“This is the Pre-Med Podcast, episode 57. I’m your host, Doctor Dan. Today, I’m talking about the best undergraduate pre-med major, then and now.
For many years, I’ve always said that you should stick with a major as an undergraduate that you are passionate about, something that you really enjoy. Doesn’t matter if that’s art, and it has no interest or career direction, that is at least getting just a bachelor degree of art by itself. Definitely what worked for me is no longer my advice, which was some topic of interest … mine was honestly biology … that you would be dedicated enough to actually finish the degree. In other words, I was really only getting the degree to get into medical school. I just wanted to be a doctor. It was that simple.
Over the cascade of research and the years through the process, my advice has now changed, and so I needed a formally updated podcast on this subject. Most likely, you already have a major selected, if you’re in college. For many folks, you may have changed it more than once. That is a pretty common experience. A colleague I work with that is a doctor states that she chose her major because it was the fastest way to graduate. That’s not a bad strategy. Unfortunately, if she hadn’t got in to medical school, or had problems in residency or beyond, there would be nothing to fall back on.
Today, I’m going to outline what I feel like are the best undergraduate pre-med majors, at least some major considerations for you as you select a major for undergrad. First, a little background data. Two thirds of all medical students have an undergraduate degree in one of the sciences, biology, chemistry, even engineering can be counted in some statistics. Most of it is biology or the chemistries, such as biochemistry, maybe even physics. Those account for the largest individual accounts of particular degrees. One third of all the medical students have a liberal arts degree, and that would include all other categories that are basically non-science-based. Could be art, history, geography, you name it, political science is in there, other types of humanities.
Then the numbers really begin to trail off. I have done a research paper that has literally, out of a couple hundred people that filled out one of the studies that I did, I have a paragraph underneath the data section in one of the tables outlining all the different majors. Literally, medical students have every kind of major in your whole course catalog.
I don’t want you to get the idea that you need to change your major based off of anything I’m saying in this. Talk to your career counselor or your pre-med advisor, if you have one. Otherwise, consider these tips that I’m about to go over.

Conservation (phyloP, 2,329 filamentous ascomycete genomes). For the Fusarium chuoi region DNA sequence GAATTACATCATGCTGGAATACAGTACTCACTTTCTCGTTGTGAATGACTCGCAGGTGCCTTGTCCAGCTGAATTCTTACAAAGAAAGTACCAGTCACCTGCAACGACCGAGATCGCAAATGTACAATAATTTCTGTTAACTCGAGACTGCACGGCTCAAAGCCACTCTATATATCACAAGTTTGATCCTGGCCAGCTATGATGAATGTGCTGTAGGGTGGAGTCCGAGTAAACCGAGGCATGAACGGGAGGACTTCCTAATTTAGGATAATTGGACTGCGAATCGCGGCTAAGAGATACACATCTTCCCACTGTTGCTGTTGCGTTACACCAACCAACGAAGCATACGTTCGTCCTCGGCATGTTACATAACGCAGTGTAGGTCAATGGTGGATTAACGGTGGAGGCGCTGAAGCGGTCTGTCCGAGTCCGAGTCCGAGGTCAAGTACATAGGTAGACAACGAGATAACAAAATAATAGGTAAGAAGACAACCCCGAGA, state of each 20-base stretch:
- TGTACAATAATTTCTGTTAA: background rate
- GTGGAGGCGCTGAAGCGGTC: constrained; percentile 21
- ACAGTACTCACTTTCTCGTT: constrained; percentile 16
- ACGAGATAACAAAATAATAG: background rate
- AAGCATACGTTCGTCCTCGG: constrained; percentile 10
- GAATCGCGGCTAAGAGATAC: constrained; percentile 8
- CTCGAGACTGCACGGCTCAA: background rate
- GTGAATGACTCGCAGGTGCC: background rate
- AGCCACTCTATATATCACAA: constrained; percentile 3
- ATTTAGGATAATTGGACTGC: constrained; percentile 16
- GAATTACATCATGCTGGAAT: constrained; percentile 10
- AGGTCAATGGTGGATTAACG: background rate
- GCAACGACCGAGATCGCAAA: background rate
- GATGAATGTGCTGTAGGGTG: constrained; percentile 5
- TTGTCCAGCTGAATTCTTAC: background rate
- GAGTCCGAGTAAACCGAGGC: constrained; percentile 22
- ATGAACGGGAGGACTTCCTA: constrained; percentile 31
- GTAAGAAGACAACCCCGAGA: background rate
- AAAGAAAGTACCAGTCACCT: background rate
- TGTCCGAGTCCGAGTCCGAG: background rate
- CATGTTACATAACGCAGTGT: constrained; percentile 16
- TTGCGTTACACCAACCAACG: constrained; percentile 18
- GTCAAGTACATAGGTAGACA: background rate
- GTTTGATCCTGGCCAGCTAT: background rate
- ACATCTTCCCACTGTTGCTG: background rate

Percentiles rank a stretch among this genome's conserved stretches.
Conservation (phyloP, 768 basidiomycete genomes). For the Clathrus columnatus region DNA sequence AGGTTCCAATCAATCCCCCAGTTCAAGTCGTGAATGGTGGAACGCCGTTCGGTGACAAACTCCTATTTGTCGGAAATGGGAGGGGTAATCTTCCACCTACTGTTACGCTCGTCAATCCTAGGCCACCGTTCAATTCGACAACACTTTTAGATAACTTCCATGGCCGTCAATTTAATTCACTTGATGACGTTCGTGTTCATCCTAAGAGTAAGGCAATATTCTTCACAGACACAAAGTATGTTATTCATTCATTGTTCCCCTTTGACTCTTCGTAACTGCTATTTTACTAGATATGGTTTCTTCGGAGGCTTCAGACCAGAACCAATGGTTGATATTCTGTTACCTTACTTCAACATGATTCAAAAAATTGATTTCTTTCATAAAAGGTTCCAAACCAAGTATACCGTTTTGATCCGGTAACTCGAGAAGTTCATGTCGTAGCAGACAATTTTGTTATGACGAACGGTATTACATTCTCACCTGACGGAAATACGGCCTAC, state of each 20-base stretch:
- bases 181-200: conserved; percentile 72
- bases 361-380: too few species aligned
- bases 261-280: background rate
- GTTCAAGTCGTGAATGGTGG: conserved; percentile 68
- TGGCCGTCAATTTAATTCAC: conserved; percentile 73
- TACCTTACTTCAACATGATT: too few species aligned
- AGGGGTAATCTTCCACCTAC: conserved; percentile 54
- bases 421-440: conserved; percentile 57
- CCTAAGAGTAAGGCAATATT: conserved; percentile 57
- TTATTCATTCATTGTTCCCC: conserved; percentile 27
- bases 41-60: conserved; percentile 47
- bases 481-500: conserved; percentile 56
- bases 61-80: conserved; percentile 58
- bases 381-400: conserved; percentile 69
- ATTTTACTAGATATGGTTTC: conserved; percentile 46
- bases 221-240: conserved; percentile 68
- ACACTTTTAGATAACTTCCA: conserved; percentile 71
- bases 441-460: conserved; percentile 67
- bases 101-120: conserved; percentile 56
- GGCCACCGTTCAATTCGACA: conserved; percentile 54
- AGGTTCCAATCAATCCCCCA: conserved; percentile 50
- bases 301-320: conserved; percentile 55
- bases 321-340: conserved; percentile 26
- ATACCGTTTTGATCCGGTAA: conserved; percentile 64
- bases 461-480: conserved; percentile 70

I do still stand by my guns to think that, hey, if you were just trying to get into medical school, you really should pick a degree that you feel like you can excel in. That takes into account the particular university you’re selecting. A lot of times, universities are chosen based on their geography and how close they are to family and friends. That’s why I chose mine. I honestly don’t think I could have hacked it at a big school. I wouldn’t have fit in a major combine that puts out 100 pre-med graduates every year. I don’t know how I would have fared in a larger environment. Consider the fact that you could probably get better grades at an easier school. If that’s the best you can do and you know it, you might strongly consider that.
That said, a small unknown school or university out there, if you got straight-As from there, that’s not necessarily going to carry as much weight as somebody that went to a harder school that has low-As, high-B average. The experience is different. The preparation for medical school is different, specifically in the types of standardized test questions that they use. When you get to medical school, they’re going to use these nationally standardized exams, oftentimes.
If you go to a small outlying school like I did, yes, I got a great GPA that was basically about a 95 average, and I did have a C in there, which is a lot of hard work, right? It was a small, out-of-the-way school where I could excel like that and look good on paper, just being honest with you. That didn’t mean I was ready for the types of questions that they ask in medical school, where someone else I know went to A&M, a big combine hard school to get into. You have to be top ten percent of high school to get an interview. I was not that category at all. I could go more into those details elsewhere, like offline, for example. I didn’t have a great high school reputation.
Now let me get into the more sophistication recommendations, besides the passion and dedication that I would promote. That’s what works for me. Now having masterminded with others and done research, the recommendations have changed. I think the biggest recommendation I would have, if I had it to do all over again, was I would select an undergraduate major that was skill-based, something that taught a trade.
If you look at the American education system and compare it to our peers internationally, we don’t do so hot. Have you ever noticed that? Perhaps you’re coming from a wealthy family that has had top-rated primary education. That’s great. Many people don’t have that. What’s missing, however, even if you go to a great primary school all the way up through high school, is that so many of our graduates from American colleges and universities can’t get a job. Why is that? Because they don’t have a trade, or they haven’t become specified enough and haven’t learned a particular craft that is in demand, that is unique enough.
Let’s say even you get a business degree, a bachelor’s. They’re kind of worthless almost. Even an MBA is now getting to the point where MBAs are often worthless. They’re a dime a dozen, more often. As degrees go more online, sometimes the credibility of those programs can go down. They’re still not a bad option. I’m not against a master’s in business administration. Don’t hear me the wrong way. I’m saying that many people are unemployed that have a bachelor in business, even though it sounds real good.
I would look at certificate programs, different ones that might give you a license or a technology program. Some examples are radiology technician, ultrasound technologist, surgery technician. Think along those lines. Yes, for medical school, you still need to get a bachelor degree. You may investigate your local universities to see if you could get a general science degree in biology or chemistry, or something like that, and maybe even physics, but include along the way a certificate program. It might mean an extra year of undergraduate. It might not. If you are just trying to get out of college as fast as possible, you may lean away from those. Look at your overall statistics.